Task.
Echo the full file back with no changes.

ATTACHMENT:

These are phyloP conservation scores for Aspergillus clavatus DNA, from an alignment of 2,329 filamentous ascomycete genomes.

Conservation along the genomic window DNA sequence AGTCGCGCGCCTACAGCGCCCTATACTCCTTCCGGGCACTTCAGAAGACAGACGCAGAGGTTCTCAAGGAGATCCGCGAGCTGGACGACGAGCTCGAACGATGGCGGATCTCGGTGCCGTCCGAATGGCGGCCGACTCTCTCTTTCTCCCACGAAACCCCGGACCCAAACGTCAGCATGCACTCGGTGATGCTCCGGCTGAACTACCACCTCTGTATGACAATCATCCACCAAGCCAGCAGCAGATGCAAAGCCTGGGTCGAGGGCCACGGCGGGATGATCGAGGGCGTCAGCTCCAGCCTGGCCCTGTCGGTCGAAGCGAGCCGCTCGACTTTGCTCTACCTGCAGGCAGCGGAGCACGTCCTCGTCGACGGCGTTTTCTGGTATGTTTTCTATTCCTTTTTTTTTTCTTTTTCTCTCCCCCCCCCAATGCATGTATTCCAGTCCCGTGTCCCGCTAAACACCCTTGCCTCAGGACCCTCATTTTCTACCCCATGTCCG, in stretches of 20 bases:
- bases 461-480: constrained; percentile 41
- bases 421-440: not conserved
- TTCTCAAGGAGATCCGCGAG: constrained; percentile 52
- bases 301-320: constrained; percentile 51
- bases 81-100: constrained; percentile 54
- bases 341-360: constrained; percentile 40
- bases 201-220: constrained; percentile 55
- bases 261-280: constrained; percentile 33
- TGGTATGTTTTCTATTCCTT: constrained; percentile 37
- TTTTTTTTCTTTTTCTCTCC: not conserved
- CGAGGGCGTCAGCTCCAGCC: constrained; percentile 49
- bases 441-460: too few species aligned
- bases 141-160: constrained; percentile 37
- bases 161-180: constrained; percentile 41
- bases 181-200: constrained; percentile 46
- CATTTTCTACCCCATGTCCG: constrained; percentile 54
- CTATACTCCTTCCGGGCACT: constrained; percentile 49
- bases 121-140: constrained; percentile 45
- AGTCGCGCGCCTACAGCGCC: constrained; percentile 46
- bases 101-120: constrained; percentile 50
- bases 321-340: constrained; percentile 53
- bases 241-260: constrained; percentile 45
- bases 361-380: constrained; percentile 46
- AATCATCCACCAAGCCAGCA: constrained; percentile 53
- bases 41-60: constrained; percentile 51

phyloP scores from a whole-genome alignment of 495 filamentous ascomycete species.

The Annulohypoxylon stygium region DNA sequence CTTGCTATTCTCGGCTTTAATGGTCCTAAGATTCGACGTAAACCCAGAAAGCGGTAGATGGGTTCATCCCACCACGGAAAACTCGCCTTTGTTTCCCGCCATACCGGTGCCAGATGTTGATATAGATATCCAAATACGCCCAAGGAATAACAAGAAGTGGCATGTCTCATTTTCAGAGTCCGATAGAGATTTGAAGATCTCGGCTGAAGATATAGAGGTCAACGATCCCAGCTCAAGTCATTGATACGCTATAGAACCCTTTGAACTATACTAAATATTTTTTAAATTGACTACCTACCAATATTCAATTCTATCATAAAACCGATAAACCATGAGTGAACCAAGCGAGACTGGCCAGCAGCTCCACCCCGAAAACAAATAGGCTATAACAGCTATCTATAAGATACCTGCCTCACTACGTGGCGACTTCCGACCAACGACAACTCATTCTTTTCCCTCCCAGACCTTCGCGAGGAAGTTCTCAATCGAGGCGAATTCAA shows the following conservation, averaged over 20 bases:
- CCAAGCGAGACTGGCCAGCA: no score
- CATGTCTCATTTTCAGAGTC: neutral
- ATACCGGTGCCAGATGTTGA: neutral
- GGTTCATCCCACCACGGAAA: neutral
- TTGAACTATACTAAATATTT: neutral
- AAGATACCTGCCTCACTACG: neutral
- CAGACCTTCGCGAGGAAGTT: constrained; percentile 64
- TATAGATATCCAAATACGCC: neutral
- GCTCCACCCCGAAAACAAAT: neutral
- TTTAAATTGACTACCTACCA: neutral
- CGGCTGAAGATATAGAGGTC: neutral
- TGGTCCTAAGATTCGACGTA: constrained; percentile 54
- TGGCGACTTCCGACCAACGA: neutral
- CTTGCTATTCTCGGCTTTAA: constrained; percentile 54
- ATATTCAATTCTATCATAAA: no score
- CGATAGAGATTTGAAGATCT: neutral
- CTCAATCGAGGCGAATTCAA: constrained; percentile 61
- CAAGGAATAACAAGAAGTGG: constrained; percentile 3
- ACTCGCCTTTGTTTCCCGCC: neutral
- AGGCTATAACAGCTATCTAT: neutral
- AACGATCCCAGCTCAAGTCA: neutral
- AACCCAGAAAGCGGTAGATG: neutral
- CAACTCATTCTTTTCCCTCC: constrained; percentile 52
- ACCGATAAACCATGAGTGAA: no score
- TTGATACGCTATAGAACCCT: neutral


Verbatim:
These are phyloP conservation scores for Aspergillus clavatus DNA, from an alignment of 2,329 filamentous ascomycete genomes.

Conservation along the genomic window DNA sequence AGTCGCGCGCCTACAGCGCCCTATACTCCTTCCGGGCACTTCAGAAGACAGACGCAGAGGTTCTCAAGGAGATCCGCGAGCTGGACGACGAGCTCGAACGATGGCGGATCTCGGTGCCGTCCGAATGGCGGCCGACTCTCTCTTTCTCCCACGAAACCCCGGACCCAAACGTCAGCATGCACTCGGTGATGCTCCGGCTGAACTACCACCTCTGTATGACAATCATCCACCAAGCCAGCAGCAGATGCAAAGCCTGGGTCGAGGGCCACGGCGGGATGATCGAGGGCGTCAGCTCCAGCCTGGCCCTGTCGGTCGAAGCGAGCCGCTCGACTTTGCTCTACCTGCAGGCAGCGGAGCACGTCCTCGTCGACGGCGTTTTCTGGTATGTTTTCTATTCCTTTTTTTTTTCTTTTTCTCTCCCCCCCCCAATGCATGTATTCCAGTCCCGTGTCCCGCTAAACACCCTTGCCTCAGGACCCTCATTTTCTACCCCATGTCCG, in stretches of 20 bases:
- bases 461-480: constrained; percentile 41
- bases 421-440: not conserved
- TTCTCAAGGAGATCCGCGAG: constrained; percentile 52
- bases 301-320: constrained; percentile 51
- bases 81-100: constrained; percentile 54
- bases 341-360: constrained; percentile 40
- bases 201-220: constrained; percentile 55
- bases 261-280: constrained; percentile 33
- TGGTATGTTTTCTATTCCTT: constrained; percentile 37
- TTTTTTTTCTTTTTCTCTCC: not conserved
- CGAGGGCGTCAGCTCCAGCC: constrained; percentile 49
- bases 441-460: too few species aligned
- bases 141-160: constrained; percentile 37
- bases 161-180: constrained; percentile 41
- bases 181-200: constrained; percentile 46
- CATTTTCTACCCCATGTCCG: constrained; percentile 54
- CTATACTCCTTCCGGGCACT: constrained; percentile 49
- bases 121-140: constrained; percentile 45
- AGTCGCGCGCCTACAGCGCC: constrained; percentile 46
- bases 101-120: constrained; percentile 50
- bases 321-340: constrained; percentile 53
- bases 241-260: constrained; percentile 45
- bases 361-380: constrained; percentile 46
- AATCATCCACCAAGCCAGCA: constrained; percentile 53
- bases 41-60: constrained; percentile 51

phyloP scores from a whole-genome alignment of 495 filamentous ascomycete species.

The Annulohypoxylon stygium region DNA sequence CTTGCTATTCTCGGCTTTAATGGTCCTAAGATTCGACGTAAACCCAGAAAGCGGTAGATGGGTTCATCCCACCACGGAAAACTCGCCTTTGTTTCCCGCCATACCGGTGCCAGATGTTGATATAGATATCCAAATACGCCCAAGGAATAACAAGAAGTGGCATGTCTCATTTTCAGAGTCCGATAGAGATTTGAAGATCTCGGCTGAAGATATAGAGGTCAACGATCCCAGCTCAAGTCATTGATACGCTATAGAACCCTTTGAACTATACTAAATATTTTTTAAATTGACTACCTACCAATATTCAATTCTATCATAAAACCGATAAACCATGAGTGAACCAAGCGAGACTGGCCAGCAGCTCCACCCCGAAAACAAATAGGCTATAACAGCTATCTATAAGATACCTGCCTCACTACGTGGCGACTTCCGACCAACGACAACTCATTCTTTTCCCTCCCAGACCTTCGCGAGGAAGTTCTCAATCGAGGCGAATTCAA shows the following conservation, averaged over 20 bases:
- CCAAGCGAGACTGGCCAGCA: no score
- CATGTCTCATTTTCAGAGTC: neutral
- ATACCGGTGCCAGATGTTGA: neutral
- GGTTCATCCCACCACGGAAA: neutral
- TTGAACTATACTAAATATTT: neutral
- AAGATACCTGCCTCACTACG: neutral
- CAGACCTTCGCGAGGAAGTT: constrained; percentile 64
- TATAGATATCCAAATACGCC: neutral
- GCTCCACCCCGAAAACAAAT: neutral
- TTTAAATTGACTACCTACCA: neutral
- CGGCTGAAGATATAGAGGTC: neutral
- TGGTCCTAAGATTCGACGTA: constrained; percentile 54
- TGGCGACTTCCGACCAACGA: neutral
- CTTGCTATTCTCGGCTTTAA: constrained; percentile 54
- ATATTCAATTCTATCATAAA: no score
- CGATAGAGATTTGAAGATCT: neutral
- CTCAATCGAGGCGAATTCAA: constrained; percentile 61
- CAAGGAATAACAAGAAGTGG: constrained; percentile 3
- ACTCGCCTTTGTTTCCCGCC: neutral
- AGGCTATAACAGCTATCTAT: neutral
- AACGATCCCAGCTCAAGTCA: neutral
- AACCCAGAAAGCGGTAGATG: neutral
- CAACTCATTCTTTTCCCTCC: constrained; percentile 52
- ACCGATAAACCATGAGTGAA: no score
- TTGATACGCTATAGAACCCT: neutral